Outside of the protections of a union, a Camera Operator must negotiate their own rate for each gig.
How much do Camera Operators get paid?
I think if you’re a successful Camera Operator [in the union] and you work the average number of hours that a typical Camera Operator works, you can expect to make between $150,000–$300,000 in today’s dollars.
A Camera Operator is a position that requires both an artistic eye and a technical mind. Moreover, they must be someone who can both follow the instructions of the Director and/or Director of Photography and anticipate their needs.
All to say, a Camera Operator who can accomplish all of these facets of the job will be a Camera Operator who is in high demand.
But to get to that position, an aspiring Camera Operator must gain those skills, which can take time. That generally translates into saying yes to as many gigs as possible to gain experience, expertise, and professional connections.
In many cases, these gigs might start out as Production Assistant positions or similar entry-level jobs where an emerging Camera Operator can observe how the Camera Department functions on set, as well as how those in the Camera Operator position carry out their role.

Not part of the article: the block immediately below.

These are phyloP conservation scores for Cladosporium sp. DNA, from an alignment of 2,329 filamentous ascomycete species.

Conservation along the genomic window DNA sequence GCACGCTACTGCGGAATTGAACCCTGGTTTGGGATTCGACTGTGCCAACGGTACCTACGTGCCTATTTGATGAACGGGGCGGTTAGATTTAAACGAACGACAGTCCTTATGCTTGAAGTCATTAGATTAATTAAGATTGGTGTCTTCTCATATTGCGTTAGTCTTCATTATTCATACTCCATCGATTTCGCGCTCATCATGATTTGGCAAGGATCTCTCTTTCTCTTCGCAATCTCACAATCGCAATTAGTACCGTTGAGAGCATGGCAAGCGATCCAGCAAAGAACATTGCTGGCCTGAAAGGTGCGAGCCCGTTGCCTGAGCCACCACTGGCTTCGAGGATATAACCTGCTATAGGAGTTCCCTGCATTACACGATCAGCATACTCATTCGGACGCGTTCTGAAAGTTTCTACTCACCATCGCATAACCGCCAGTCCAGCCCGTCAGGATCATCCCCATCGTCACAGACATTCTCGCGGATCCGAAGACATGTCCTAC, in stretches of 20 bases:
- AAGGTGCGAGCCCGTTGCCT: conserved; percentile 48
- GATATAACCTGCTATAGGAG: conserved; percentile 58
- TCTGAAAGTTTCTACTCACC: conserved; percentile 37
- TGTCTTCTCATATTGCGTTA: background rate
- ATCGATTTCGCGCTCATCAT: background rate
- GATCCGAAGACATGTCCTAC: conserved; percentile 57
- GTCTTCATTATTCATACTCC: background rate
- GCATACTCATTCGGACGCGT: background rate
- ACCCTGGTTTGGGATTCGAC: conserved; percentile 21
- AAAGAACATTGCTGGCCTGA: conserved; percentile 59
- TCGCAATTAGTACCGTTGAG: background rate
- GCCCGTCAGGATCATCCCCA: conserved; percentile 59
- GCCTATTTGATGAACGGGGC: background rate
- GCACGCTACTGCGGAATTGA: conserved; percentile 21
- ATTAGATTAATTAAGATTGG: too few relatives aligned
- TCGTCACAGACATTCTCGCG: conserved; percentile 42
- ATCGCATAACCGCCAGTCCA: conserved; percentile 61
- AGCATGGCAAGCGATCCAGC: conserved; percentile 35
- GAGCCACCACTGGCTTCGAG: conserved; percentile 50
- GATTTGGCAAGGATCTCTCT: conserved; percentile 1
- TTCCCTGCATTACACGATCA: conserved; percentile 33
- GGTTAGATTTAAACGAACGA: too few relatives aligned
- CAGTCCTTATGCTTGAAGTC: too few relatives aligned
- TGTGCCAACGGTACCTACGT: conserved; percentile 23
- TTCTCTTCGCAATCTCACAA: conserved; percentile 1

Those seeking a career as a Camera Operator should also keep in mind that smaller productions often do not have the budget for a dedicated Camera Operator. Often, the Cinematographer will be their own Camera Operator on small projects, which can make it all the more challenging to find Camera Operator positions outside of large-scale productions.
Because of this, aspiring Camera Operators may need to assume other Camera Department roles to continue to learn about this aspect of filmmaking and make the professional contacts that are so vital within the entertainment industry.
When the opportunity comes for a dedicated Camera Operator gig, those wanting this role should understand that the project will probably entail workweeks between five and six days that last from several weeks or several months at a time.